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Fat metabolism and childhood obesity: cholesterol and other fats

Posted Nov 04 2009 10:01pm

You receive some news at your child's doctor regarding their health --  the levels of different fats in their blood were not normal.  What does this mean?  Perhaps the testing was done as part of their annual physical examination or maybe you were already worried about their weight?  So, let's talk a bit about what these tests are and what they all mean...

  • Total Cholesterol  -- The most common abnormal fat found in the blood...  should be less then 200 (mg/dL) and ideally, in children, below 170.  It is thought of as being carried in the blood in two forms of lipoproteins, LDL and HDL :
  1. "BAD" cholesterol - LDL  -- Low density lipoprotein carries most of the cholesterol in the blood.  Ideally should be less than 100.  Although commonly it is the one that receives the bad rap, it is essential to the body's functioning correctly; however, high levels of it are what is risky and gets accumulated in the arteries.
  2. "GOOD" cholesterol - HDL  -- High density lipoprotein carries more protein than fat and cholesterol and the cholesterol that it does carry , it returns to the liver.  You want high levels of this one as higher levels in blood help to remove cholesterol from the arteries having a protective factor against heart disease, stroke, and the like (more than 40).  How to increase its levels? Some are just born lucky while for others, the answer is simple... Exercise!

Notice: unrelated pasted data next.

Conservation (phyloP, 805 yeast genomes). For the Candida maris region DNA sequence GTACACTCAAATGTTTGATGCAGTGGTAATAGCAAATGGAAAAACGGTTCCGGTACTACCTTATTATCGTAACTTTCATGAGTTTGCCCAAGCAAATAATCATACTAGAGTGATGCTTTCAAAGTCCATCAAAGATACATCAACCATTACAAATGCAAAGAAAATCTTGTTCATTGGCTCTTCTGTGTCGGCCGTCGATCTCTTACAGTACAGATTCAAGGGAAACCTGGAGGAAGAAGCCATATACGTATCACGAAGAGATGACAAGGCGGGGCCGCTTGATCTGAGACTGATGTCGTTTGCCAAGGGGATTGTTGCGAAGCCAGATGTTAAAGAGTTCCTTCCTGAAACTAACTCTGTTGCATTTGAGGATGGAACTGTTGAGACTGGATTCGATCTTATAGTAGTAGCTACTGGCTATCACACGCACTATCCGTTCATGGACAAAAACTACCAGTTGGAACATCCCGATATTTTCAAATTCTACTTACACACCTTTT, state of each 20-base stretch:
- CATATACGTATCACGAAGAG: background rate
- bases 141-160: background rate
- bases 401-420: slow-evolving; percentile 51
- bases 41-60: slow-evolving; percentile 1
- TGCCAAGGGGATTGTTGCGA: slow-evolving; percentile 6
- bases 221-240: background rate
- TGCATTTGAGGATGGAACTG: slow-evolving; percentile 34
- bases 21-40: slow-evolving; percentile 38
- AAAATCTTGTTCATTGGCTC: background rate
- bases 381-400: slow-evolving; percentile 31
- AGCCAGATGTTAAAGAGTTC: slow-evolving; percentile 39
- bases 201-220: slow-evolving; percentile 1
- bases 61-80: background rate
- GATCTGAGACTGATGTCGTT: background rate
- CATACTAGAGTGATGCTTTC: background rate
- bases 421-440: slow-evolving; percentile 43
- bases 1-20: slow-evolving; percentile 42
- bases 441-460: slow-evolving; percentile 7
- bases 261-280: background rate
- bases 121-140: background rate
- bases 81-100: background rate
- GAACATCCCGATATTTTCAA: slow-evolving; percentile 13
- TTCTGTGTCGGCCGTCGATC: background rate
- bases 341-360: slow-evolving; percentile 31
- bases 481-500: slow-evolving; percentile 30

3. Ratio HDL/LDL  --  This tells you how your  ratio of good : bad cholesterol  is.  A goal or at least 0.3 is good with a goal of 0.4 is the best.
  • Triglycerides  -- Ideally should be less than 150.  Most fat is stored in this form and it does travel the blood in this fashion as well.  What can cause this one to go up?  Yes, a high fat diet, of course; also, some birth control pills and genetics (you were just wired this way).
** If either the cholesterol, LDL, or Triglycerides are high, there is an increased risk of heart disease, stroke, and high blood pressure.  Yes, even in children.  This is one of the reasons the childhood obesity epidemic is so serious -- children are now showing signs of developing once-thought-of adult-only diseases.  Heart disease and diabetes are two of these.
 
What can you do to help your child?
  • Encourage them to  exercise,  help them choose an activity that they would enjoy, you lead by example and exercise on your own or even better yet, with them  as a family!
  • Eating less total fat, saturated fat, and cholesterol in your and your child's diet.   Tips for low fat living.
  • Supplements of good fats such as omega-3s found in fish, walnuts, and flax seeds help to diminish the levels of these potentially dangerous high levels of fats
  • Visit a dietician or nutritionist -- the can provide invaluable suggestions to provide guidance through the maze of many food options these days.
 
Making positive changes will make a world of difference and decrease the level of these potentially dangerous fats in the blood to the normal range and maximize total body health for you and your child or teen!

Picture by Alan Shearer, PhotoXpress

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